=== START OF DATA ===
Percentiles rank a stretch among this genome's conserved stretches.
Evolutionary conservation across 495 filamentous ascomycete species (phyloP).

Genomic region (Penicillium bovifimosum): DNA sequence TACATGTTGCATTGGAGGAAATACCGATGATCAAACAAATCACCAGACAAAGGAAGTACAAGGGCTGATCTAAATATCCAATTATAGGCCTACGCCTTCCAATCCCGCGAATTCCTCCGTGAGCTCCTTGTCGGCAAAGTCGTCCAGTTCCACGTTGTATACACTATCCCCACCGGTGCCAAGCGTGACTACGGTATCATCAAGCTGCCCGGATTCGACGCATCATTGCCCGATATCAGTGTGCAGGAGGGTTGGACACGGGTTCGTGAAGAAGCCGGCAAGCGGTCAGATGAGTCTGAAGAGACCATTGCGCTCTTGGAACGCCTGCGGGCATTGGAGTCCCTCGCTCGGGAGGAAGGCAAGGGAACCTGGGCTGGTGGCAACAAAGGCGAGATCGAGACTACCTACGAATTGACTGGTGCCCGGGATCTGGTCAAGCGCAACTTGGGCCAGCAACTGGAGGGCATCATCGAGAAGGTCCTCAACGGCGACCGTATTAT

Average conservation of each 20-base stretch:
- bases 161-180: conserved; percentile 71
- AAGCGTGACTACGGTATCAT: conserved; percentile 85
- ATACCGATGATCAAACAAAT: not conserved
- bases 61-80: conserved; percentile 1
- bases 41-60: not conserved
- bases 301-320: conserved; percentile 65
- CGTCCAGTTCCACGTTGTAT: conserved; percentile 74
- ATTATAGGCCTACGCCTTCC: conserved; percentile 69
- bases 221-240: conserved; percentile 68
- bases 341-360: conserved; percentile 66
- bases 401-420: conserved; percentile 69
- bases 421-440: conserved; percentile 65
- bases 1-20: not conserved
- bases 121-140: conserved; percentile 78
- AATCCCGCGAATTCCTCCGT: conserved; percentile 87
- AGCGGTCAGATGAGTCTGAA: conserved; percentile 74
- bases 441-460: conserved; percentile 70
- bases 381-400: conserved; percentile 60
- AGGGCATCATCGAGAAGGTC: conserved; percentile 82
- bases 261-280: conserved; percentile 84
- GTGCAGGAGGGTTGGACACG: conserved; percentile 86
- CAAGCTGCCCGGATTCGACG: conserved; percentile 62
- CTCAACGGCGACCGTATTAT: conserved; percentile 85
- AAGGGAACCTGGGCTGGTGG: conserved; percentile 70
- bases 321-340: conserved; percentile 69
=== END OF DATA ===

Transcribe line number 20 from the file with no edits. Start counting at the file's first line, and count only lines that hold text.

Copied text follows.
- AGCGGTCAGATGAGTCTGAA: conserved; percentile 74